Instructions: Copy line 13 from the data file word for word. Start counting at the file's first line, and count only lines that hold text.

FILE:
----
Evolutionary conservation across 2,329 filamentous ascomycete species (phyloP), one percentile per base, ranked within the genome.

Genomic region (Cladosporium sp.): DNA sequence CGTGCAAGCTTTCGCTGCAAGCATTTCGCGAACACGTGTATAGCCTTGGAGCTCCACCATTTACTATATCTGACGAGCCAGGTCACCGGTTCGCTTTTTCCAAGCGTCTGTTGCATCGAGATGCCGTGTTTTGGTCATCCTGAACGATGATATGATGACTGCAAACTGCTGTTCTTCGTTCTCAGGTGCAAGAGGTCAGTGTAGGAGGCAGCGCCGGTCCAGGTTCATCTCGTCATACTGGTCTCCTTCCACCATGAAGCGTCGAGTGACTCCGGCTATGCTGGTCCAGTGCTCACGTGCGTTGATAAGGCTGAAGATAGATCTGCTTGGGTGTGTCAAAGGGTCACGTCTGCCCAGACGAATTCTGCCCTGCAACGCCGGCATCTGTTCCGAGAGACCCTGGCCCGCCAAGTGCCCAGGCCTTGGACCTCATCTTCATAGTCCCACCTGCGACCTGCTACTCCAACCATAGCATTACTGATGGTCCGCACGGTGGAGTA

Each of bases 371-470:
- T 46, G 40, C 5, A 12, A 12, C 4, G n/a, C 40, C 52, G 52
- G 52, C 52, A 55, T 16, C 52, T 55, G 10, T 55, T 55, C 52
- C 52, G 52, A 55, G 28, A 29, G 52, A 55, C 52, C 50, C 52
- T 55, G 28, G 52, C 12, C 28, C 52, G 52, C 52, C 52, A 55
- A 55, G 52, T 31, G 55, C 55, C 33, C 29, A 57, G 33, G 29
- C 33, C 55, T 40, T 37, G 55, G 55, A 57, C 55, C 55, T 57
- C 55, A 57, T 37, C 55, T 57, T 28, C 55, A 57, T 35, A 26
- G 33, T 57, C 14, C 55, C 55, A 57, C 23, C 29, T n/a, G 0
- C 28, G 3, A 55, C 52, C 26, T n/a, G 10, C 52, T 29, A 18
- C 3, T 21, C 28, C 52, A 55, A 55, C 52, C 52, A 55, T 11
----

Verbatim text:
- C 3, T 21, C 28, C 52, A 55, A 55, C 52, C 52, A 55, T 11